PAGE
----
silk weaving Sourastrian community, and the loom was founded in 1885 in Thanjavur n eighth generation Thanjavur-based weavers have been actively involved in revival and rejuvenation of korvai silk saris since 2009. The brothers belong to the eighth generation of heritageby their ancestors. Years ago, most weavers quit weaving and took odd jobs as the income from weaving was meagre. As a result, this highly specialised technique languished and was on the verge of extinction.
Korvai Weaving Technique
Korvai is an ancient and complex technique of weaving, practiced in Kanchipuram. The word ‘korvai’ in Tamil means ‘in sync’. Korvai is used to interlace the borders with the body of the sari. The contrasting colours of the borders in the weaving of the weft are interlinked with the body of the weft with each throw of the shuttle. Two weavers are required, one to operate the threads for the central portion and another to operate the border colours. Since borders often appear on both sides of the saris, each Korvai Kanjivaram sari requires three shuttles.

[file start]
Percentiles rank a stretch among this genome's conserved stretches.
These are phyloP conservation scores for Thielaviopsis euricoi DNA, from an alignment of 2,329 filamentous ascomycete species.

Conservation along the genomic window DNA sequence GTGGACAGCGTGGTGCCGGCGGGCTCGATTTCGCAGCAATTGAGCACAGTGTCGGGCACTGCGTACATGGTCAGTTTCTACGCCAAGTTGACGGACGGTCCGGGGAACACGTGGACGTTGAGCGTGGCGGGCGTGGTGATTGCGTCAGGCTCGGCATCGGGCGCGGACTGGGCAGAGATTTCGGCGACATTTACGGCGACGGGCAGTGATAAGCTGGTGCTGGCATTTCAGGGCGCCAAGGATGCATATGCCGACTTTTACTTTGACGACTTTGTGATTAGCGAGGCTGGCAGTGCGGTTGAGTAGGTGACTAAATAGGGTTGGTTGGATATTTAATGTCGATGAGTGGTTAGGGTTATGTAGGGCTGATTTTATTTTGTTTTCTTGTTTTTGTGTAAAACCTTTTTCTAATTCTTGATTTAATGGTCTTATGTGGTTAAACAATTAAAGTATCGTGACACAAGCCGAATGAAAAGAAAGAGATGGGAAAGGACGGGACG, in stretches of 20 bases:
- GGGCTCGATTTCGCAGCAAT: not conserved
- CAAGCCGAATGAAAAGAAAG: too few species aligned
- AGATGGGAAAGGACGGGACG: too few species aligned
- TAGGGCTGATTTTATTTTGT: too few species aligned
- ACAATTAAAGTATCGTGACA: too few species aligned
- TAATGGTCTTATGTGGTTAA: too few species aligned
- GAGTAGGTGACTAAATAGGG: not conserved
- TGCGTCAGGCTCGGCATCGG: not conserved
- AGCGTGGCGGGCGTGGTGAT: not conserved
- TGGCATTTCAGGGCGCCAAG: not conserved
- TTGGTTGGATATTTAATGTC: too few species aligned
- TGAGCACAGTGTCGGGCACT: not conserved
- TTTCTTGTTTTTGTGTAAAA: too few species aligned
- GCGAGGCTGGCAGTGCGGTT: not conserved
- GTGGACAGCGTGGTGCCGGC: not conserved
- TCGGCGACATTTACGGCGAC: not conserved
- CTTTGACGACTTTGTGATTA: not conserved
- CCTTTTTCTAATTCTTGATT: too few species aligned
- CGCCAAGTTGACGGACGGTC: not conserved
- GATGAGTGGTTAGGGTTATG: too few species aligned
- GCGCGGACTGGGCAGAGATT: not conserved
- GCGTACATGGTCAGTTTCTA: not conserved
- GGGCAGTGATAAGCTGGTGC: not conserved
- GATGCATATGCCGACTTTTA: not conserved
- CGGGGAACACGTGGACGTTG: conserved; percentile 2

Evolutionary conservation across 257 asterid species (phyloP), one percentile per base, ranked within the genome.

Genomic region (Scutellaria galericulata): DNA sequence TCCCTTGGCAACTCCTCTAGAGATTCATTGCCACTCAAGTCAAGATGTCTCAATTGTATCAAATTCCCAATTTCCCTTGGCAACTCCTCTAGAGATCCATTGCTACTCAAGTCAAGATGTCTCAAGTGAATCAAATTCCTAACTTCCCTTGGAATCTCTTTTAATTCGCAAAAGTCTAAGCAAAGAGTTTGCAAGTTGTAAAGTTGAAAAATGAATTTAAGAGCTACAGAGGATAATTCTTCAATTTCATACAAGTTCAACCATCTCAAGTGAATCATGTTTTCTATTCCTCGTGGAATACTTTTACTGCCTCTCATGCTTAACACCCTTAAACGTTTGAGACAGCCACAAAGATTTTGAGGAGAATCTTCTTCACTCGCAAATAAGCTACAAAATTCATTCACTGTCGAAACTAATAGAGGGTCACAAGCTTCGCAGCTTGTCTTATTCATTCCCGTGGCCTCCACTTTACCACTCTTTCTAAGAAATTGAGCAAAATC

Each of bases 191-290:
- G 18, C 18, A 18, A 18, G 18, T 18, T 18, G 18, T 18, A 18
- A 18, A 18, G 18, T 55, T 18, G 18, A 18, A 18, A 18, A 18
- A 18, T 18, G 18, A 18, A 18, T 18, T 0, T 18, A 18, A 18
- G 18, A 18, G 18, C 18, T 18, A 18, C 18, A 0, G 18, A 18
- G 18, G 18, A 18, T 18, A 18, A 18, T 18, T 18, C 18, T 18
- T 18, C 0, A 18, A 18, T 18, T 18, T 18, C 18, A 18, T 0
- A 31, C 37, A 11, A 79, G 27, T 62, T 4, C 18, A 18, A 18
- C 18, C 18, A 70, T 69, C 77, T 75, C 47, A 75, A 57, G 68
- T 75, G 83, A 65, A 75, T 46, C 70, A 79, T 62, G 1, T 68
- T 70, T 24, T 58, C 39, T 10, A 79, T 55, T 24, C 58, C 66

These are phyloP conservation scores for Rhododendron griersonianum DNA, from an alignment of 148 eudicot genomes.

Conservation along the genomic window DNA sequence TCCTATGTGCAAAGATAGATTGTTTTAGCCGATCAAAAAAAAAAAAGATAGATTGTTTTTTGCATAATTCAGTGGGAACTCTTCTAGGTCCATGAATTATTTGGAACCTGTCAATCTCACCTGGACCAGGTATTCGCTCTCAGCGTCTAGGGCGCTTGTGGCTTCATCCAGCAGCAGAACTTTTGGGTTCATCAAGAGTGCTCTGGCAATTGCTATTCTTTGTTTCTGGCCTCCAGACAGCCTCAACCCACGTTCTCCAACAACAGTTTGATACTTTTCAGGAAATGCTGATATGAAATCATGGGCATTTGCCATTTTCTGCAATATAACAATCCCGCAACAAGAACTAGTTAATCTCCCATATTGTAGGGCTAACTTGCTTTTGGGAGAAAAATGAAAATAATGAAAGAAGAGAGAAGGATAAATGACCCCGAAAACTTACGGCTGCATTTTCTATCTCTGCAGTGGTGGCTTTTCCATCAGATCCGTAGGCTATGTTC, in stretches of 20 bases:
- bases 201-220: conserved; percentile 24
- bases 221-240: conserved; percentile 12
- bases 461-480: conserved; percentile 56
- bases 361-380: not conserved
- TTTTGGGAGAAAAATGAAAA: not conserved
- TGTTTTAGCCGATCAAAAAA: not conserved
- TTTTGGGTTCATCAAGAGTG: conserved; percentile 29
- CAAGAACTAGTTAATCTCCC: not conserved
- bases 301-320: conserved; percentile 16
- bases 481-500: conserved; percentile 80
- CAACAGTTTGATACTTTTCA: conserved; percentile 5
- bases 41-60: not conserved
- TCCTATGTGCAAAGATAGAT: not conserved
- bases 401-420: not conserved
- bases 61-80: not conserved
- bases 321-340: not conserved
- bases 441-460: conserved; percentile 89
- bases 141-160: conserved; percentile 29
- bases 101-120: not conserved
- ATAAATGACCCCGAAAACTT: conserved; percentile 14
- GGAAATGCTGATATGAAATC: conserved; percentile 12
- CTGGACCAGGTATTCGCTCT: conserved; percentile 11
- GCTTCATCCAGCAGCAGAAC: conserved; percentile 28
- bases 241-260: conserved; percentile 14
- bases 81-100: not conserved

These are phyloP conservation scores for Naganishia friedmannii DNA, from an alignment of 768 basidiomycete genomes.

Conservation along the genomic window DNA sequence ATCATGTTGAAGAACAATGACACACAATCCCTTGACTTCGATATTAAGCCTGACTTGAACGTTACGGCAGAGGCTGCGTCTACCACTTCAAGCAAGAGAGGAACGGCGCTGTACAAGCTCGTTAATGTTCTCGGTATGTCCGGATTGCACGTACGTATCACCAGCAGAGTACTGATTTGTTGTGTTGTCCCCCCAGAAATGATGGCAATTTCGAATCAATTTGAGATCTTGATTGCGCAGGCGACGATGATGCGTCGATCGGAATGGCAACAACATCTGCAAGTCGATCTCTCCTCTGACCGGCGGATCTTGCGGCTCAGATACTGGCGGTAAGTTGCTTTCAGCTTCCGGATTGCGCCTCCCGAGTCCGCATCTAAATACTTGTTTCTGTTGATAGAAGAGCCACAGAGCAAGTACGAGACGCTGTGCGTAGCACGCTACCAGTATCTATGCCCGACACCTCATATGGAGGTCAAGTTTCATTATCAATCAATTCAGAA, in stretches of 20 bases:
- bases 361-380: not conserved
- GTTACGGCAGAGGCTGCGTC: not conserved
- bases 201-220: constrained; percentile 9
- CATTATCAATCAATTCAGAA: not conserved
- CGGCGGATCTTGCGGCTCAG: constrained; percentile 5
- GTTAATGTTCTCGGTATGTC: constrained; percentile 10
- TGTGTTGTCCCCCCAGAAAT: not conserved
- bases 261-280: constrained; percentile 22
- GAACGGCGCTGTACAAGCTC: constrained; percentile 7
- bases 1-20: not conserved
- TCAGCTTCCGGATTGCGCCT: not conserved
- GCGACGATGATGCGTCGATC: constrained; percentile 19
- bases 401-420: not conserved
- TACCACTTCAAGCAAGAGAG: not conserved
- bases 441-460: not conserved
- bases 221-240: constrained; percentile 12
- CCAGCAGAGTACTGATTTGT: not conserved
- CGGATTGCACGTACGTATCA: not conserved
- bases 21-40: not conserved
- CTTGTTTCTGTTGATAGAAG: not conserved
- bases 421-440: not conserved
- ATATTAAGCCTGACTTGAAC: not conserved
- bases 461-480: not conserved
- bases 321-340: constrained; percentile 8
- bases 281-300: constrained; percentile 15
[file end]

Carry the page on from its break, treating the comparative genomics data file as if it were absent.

The elaborate pallus are also linked to the main body of the sari using a special interlinking weave known as ‘pitni’. In the hands of the skilled craftsman, this pitni looks like one continuous weave. Korvai is also distinguished by its motifs, often inspired by the beautiful carvings found in the temples of Kanchipuram. The hallmark of the Korvai is its vivid colours and contrasting borders. A pearly-white sari with a bold maroon border or a grass-green sari with a tangerine border are stunning results of the Korvai.